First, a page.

If the sea levels of Earth were to suddenly rise by 49 meters, or 160.7 feet, what would the world map look like?

  • 7
    $\begingroup$ There's an app for that. geology.com/sea-level-rise Spoiler alert: Denver does fine. $\endgroup$
    – ohwilleke
    Nov 29, 2016 at 2:05
  • 1
    $\begingroup$ Looks like ohwilleke has you covered, so I leave you with the exact opposite of what you are looking for courtesy of xkcd $\endgroup$
    – Anketam
    Nov 29, 2016 at 2:06
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    $\begingroup$ I'm voting to close this question as off-topic because it's a fact to look up, not suitable for a narrative essay as an answer. $\endgroup$
    – JDługosz
    Nov 29, 2016 at 2:14
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    $\begingroup$ @JDługosz I'am not agree about that is not suitable for a narrative essay. Indeed I used this as input for a fiction story (using thousand of meters) as the beginning of a journey of thousand of years. Also, this information can make a more strong sci-fy story if is based on a realistic input about implications of the level of the sea in the world. Is my opinion. $\endgroup$
    – moonw
    Nov 29, 2016 at 2:24
  • $\begingroup$ Is there even enough ice left to raise sea level up that far? IIRC the sea level change from the last ice age till now is only 400 feet and that had glaciers a mile thick covering lots of NA. Plus the mass of polar ice tips the tectonic plates and shifts the gravitation pull of the oceans. Get rid of all the ice and things shift around a bit. $\endgroup$
    – Jason K
    Nov 29, 2016 at 19:06

2 Answers 2


floodmap.net has a tool with quite a large range (0-800 meters). I set it to 49 meters, and got some interesting results:

Eastern United States:

enter image description here

  • Most of the Eastern Seaboard is gone, including New York, Philadelphia, Washington, D.C, Jacksonville, and Boston. Other cities are now on the beach or very close to the sea, susceptible to flooding. This is a huge blow to the American economy and population.
  • Florida is gone. Just gone. That's another population problem.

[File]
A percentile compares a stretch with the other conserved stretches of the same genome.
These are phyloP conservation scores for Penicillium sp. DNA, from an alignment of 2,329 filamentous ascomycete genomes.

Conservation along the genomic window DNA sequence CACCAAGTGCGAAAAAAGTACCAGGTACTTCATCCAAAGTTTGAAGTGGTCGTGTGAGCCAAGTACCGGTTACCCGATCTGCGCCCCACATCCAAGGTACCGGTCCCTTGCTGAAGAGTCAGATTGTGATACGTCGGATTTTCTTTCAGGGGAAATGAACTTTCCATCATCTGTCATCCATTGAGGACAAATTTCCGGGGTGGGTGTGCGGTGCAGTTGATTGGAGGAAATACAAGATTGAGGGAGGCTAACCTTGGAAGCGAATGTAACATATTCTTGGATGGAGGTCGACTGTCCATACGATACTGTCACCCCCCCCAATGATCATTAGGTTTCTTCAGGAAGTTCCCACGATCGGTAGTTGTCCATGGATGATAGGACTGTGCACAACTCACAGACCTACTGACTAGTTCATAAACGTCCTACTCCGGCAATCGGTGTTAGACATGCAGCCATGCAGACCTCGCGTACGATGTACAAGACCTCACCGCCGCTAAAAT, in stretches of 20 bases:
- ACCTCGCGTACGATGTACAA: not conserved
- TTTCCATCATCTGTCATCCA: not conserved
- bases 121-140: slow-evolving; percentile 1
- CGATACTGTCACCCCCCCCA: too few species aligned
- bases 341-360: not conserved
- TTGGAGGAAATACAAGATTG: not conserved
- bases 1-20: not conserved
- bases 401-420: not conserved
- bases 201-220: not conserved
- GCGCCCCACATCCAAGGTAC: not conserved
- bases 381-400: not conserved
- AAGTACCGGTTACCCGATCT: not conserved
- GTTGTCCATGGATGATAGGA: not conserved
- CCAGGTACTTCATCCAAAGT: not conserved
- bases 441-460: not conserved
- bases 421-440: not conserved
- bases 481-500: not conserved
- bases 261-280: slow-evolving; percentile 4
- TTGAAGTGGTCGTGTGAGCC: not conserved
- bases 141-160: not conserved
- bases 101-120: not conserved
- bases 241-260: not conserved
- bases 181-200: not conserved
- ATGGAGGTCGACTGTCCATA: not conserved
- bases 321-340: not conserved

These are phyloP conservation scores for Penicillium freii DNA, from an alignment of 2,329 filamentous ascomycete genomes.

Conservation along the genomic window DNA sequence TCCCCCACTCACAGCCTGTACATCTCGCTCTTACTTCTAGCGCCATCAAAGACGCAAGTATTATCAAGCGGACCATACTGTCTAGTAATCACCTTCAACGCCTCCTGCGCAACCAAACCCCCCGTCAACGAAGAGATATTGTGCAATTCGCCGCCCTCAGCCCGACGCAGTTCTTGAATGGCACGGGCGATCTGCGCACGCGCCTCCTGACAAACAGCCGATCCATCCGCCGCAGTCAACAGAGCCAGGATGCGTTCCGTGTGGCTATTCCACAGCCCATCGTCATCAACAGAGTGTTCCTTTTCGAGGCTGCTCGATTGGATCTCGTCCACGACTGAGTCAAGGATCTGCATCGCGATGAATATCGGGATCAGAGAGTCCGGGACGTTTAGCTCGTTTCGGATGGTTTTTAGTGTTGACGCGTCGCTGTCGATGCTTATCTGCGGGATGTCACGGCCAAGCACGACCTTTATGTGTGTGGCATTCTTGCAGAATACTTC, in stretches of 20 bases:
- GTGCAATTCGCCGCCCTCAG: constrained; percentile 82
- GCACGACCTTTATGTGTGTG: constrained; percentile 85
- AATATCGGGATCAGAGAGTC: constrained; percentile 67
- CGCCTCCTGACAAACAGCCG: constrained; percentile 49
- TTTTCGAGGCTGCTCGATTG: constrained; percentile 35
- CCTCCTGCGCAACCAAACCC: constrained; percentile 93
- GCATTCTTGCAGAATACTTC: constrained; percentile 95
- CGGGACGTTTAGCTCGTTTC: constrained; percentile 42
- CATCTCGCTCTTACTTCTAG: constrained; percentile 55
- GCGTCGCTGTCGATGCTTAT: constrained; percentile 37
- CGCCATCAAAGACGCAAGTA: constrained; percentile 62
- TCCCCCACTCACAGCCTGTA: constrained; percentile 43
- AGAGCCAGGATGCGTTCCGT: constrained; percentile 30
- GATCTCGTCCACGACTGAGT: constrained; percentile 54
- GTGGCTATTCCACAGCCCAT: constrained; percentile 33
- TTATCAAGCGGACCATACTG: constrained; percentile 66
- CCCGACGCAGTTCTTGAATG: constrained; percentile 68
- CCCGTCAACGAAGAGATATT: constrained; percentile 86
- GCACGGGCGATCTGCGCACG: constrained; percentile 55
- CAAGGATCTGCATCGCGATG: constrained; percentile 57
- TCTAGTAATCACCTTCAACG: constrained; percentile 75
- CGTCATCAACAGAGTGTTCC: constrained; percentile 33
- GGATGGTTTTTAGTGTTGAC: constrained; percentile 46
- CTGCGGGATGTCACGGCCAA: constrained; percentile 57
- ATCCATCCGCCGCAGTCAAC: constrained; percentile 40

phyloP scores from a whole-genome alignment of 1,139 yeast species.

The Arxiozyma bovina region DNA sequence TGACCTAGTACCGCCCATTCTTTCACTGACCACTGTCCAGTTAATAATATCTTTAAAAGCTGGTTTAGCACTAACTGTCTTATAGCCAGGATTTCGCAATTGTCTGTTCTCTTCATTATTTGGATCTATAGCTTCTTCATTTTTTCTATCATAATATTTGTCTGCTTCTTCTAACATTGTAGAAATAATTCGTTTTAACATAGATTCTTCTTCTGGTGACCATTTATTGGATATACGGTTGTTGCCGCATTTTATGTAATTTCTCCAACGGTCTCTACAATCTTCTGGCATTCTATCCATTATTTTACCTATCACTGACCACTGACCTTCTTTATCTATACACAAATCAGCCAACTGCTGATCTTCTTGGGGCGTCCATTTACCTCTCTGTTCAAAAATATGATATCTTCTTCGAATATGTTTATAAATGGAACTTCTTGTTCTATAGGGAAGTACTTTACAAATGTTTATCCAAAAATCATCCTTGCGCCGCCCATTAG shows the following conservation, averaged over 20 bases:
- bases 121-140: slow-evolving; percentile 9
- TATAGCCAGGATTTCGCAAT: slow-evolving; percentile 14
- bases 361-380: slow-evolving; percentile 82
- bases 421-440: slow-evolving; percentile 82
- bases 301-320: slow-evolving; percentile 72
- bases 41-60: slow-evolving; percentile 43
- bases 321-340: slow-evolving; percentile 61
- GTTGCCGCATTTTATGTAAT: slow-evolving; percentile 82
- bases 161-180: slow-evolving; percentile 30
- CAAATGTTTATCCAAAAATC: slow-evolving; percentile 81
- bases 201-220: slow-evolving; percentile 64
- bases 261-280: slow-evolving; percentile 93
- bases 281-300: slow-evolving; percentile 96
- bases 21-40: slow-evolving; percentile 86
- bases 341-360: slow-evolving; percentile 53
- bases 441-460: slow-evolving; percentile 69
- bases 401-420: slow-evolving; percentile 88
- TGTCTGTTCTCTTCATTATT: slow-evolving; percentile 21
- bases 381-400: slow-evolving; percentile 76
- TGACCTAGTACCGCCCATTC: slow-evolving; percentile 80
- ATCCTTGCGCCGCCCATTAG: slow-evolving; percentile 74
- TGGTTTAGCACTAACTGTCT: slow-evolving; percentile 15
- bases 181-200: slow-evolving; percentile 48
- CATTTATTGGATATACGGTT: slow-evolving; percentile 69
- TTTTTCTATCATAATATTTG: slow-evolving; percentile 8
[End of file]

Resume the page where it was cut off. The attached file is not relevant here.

• The lower Mississippi basin is also in trouble. We've lost a significant amount of arable land, and any shipping on the Mississippi needs to be redone. The Gulf Coast is now further inland, and needs restructuring.

Western United States:

enter image description here

  • Baja California begins to flood. I don't know how this will impact US-Mexico relations.
  • The area west of the Sierra Nevada is flooded. San Francisco, Sacramento, and Anaheim are lost, and other major California population centers are endangered. Part of Los Angeles is underwater.
  • The area around northwestern Washington and Oregon (not pictured) experiences problems, especially near Seattle. The area is now a bunch of small islands and peninsulas.


enter image description here

  • Southern and eastern Britain is no more. Say goodbye to London, Southampton, Norwich, Cambridge, Cardiff, Liverpool, Glasgow, Dublin, and Belfast. Parts of Leeds, Newcastle-upon-Tyne, and Edinburgh are endangered. This destroys almost all of the government of the British Isles.
  • The Low Countries, Denmark, and Northern Germany are now islands, if anything. Copenhagen, Hamburg, Berlin, Amsterdam, Antwerp, Brussels, and part of Paris have been lost. This devastates the European economy and politics.
  • The area around Venice and Northern Italy is covered. Most of the rest of the Mediterranean does well, with the exception of northern Egypt.